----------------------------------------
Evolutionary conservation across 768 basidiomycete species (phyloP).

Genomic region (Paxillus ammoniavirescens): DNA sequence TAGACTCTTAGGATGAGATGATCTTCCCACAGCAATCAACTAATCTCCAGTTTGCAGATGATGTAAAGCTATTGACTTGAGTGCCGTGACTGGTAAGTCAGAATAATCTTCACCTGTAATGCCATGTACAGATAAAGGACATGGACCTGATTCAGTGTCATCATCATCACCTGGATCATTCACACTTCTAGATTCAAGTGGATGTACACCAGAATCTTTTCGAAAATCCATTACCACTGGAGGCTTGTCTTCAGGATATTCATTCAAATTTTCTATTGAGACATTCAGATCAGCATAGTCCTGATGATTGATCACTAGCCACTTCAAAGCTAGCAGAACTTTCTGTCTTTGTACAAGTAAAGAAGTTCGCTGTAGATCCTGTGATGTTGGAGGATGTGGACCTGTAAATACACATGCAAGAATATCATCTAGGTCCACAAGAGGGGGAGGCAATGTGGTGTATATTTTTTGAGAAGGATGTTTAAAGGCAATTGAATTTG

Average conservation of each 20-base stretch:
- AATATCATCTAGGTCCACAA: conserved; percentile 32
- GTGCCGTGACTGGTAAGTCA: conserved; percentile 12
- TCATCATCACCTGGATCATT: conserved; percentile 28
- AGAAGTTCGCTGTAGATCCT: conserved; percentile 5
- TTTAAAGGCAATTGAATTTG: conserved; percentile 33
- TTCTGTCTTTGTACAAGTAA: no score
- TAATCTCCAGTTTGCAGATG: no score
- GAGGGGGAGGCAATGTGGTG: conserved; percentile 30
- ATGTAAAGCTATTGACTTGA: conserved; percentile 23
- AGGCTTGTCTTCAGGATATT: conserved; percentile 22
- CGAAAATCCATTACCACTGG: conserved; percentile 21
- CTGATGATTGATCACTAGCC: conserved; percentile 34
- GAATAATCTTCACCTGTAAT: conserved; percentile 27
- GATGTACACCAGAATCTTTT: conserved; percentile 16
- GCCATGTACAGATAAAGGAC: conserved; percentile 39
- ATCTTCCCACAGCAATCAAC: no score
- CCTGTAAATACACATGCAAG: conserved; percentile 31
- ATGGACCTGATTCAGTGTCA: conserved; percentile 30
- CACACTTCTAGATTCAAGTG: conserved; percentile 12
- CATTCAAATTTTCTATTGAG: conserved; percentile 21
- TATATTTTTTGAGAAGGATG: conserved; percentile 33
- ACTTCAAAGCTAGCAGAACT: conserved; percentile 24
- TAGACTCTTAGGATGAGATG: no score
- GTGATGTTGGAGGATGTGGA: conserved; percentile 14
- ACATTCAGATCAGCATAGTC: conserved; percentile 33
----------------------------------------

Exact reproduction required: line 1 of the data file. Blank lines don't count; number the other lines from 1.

Evolutionary conservation across 768 basidiomycete species (phyloP).